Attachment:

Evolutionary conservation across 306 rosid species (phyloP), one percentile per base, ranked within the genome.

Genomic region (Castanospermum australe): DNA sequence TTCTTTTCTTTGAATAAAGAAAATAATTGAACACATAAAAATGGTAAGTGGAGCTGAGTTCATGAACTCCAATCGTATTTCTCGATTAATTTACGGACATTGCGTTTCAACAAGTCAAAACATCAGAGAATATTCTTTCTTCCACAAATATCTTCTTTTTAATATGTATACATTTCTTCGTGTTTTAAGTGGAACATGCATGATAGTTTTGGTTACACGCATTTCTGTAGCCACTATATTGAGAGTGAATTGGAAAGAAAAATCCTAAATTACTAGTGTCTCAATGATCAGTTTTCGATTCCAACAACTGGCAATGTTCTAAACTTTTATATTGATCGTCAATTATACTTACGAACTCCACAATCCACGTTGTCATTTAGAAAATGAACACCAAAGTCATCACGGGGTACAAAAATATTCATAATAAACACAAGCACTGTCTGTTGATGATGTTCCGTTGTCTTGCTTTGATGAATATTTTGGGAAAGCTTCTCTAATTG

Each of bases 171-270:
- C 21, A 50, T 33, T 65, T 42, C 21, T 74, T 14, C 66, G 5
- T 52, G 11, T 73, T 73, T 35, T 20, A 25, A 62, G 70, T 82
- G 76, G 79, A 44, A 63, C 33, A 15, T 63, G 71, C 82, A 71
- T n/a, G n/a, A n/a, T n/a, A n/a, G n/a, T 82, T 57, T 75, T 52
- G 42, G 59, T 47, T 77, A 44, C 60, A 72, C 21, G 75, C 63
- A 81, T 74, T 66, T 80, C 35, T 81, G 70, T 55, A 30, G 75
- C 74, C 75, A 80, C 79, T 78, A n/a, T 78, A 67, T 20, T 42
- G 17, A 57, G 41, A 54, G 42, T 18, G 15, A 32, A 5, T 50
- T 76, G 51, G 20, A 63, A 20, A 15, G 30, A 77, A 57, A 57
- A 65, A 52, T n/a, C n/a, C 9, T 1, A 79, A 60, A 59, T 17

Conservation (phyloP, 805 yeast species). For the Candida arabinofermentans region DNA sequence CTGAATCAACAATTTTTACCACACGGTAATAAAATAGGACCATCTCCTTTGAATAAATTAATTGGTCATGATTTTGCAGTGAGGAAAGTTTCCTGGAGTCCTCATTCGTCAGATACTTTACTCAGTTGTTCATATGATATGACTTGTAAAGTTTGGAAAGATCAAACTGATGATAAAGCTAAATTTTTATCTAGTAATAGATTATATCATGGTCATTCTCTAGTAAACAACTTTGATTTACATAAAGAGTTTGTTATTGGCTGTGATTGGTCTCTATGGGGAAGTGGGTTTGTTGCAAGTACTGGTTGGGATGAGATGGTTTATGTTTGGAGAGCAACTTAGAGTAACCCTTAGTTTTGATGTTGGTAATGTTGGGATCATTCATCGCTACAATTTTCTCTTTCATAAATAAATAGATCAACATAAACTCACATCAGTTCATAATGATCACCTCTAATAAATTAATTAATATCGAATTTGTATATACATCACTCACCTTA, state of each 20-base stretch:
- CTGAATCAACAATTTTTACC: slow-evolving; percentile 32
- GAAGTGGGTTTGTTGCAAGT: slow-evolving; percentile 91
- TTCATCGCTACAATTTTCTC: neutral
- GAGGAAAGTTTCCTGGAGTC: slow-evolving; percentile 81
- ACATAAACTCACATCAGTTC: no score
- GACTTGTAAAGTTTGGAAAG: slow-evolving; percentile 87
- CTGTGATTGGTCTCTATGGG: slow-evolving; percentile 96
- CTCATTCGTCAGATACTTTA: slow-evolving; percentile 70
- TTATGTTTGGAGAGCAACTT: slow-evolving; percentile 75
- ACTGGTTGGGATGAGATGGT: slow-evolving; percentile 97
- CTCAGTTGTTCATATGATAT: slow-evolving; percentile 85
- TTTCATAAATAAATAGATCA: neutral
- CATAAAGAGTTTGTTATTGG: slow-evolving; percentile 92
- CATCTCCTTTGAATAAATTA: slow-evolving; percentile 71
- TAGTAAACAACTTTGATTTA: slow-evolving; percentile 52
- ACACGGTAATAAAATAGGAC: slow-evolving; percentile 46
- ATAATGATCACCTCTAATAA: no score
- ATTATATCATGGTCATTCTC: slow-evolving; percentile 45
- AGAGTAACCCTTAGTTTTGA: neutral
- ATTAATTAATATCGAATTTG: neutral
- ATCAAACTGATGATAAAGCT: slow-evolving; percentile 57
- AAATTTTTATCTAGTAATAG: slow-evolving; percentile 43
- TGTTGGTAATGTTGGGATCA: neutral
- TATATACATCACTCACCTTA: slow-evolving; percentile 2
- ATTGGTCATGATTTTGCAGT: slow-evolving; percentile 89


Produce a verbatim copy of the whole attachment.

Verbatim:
Evolutionary conservation across 306 rosid species (phyloP), one percentile per base, ranked within the genome.

Genomic region (Castanospermum australe): DNA sequence TTCTTTTCTTTGAATAAAGAAAATAATTGAACACATAAAAATGGTAAGTGGAGCTGAGTTCATGAACTCCAATCGTATTTCTCGATTAATTTACGGACATTGCGTTTCAACAAGTCAAAACATCAGAGAATATTCTTTCTTCCACAAATATCTTCTTTTTAATATGTATACATTTCTTCGTGTTTTAAGTGGAACATGCATGATAGTTTTGGTTACACGCATTTCTGTAGCCACTATATTGAGAGTGAATTGGAAAGAAAAATCCTAAATTACTAGTGTCTCAATGATCAGTTTTCGATTCCAACAACTGGCAATGTTCTAAACTTTTATATTGATCGTCAATTATACTTACGAACTCCACAATCCACGTTGTCATTTAGAAAATGAACACCAAAGTCATCACGGGGTACAAAAATATTCATAATAAACACAAGCACTGTCTGTTGATGATGTTCCGTTGTCTTGCTTTGATGAATATTTTGGGAAAGCTTCTCTAATTG

Each of bases 171-270:
- C 21, A 50, T 33, T 65, T 42, C 21, T 74, T 14, C 66, G 5
- T 52, G 11, T 73, T 73, T 35, T 20, A 25, A 62, G 70, T 82
- G 76, G 79, A 44, A 63, C 33, A 15, T 63, G 71, C 82, A 71
- T n/a, G n/a, A n/a, T n/a, A n/a, G n/a, T 82, T 57, T 75, T 52
- G 42, G 59, T 47, T 77, A 44, C 60, A 72, C 21, G 75, C 63
- A 81, T 74, T 66, T 80, C 35, T 81, G 70, T 55, A 30, G 75
- C 74, C 75, A 80, C 79, T 78, A n/a, T 78, A 67, T 20, T 42
- G 17, A 57, G 41, A 54, G 42, T 18, G 15, A 32, A 5, T 50
- T 76, G 51, G 20, A 63, A 20, A 15, G 30, A 77, A 57, A 57
- A 65, A 52, T n/a, C n/a, C 9, T 1, A 79, A 60, A 59, T 17

Conservation (phyloP, 805 yeast species). For the Candida arabinofermentans region DNA sequence CTGAATCAACAATTTTTACCACACGGTAATAAAATAGGACCATCTCCTTTGAATAAATTAATTGGTCATGATTTTGCAGTGAGGAAAGTTTCCTGGAGTCCTCATTCGTCAGATACTTTACTCAGTTGTTCATATGATATGACTTGTAAAGTTTGGAAAGATCAAACTGATGATAAAGCTAAATTTTTATCTAGTAATAGATTATATCATGGTCATTCTCTAGTAAACAACTTTGATTTACATAAAGAGTTTGTTATTGGCTGTGATTGGTCTCTATGGGGAAGTGGGTTTGTTGCAAGTACTGGTTGGGATGAGATGGTTTATGTTTGGAGAGCAACTTAGAGTAACCCTTAGTTTTGATGTTGGTAATGTTGGGATCATTCATCGCTACAATTTTCTCTTTCATAAATAAATAGATCAACATAAACTCACATCAGTTCATAATGATCACCTCTAATAAATTAATTAATATCGAATTTGTATATACATCACTCACCTTA, state of each 20-base stretch:
- CTGAATCAACAATTTTTACC: slow-evolving; percentile 32
- GAAGTGGGTTTGTTGCAAGT: slow-evolving; percentile 91
- TTCATCGCTACAATTTTCTC: neutral
- GAGGAAAGTTTCCTGGAGTC: slow-evolving; percentile 81
- ACATAAACTCACATCAGTTC: no score
- GACTTGTAAAGTTTGGAAAG: slow-evolving; percentile 87
- CTGTGATTGGTCTCTATGGG: slow-evolving; percentile 96
- CTCATTCGTCAGATACTTTA: slow-evolving; percentile 70
- TTATGTTTGGAGAGCAACTT: slow-evolving; percentile 75
- ACTGGTTGGGATGAGATGGT: slow-evolving; percentile 97
- CTCAGTTGTTCATATGATAT: slow-evolving; percentile 85
- TTTCATAAATAAATAGATCA: neutral
- CATAAAGAGTTTGTTATTGG: slow-evolving; percentile 92
- CATCTCCTTTGAATAAATTA: slow-evolving; percentile 71
- TAGTAAACAACTTTGATTTA: slow-evolving; percentile 52
- ACACGGTAATAAAATAGGAC: slow-evolving; percentile 46
- ATAATGATCACCTCTAATAA: no score
- ATTATATCATGGTCATTCTC: slow-evolving; percentile 45
- AGAGTAACCCTTAGTTTTGA: neutral
- ATTAATTAATATCGAATTTG: neutral
- ATCAAACTGATGATAAAGCT: slow-evolving; percentile 57
- AAATTTTTATCTAGTAATAG: slow-evolving; percentile 43
- TGTTGGTAATGTTGGGATCA: neutral
- TATATACATCACTCACCTTA: slow-evolving; percentile 2
- ATTGGTCATGATTTTGCAGT: slow-evolving; percentile 89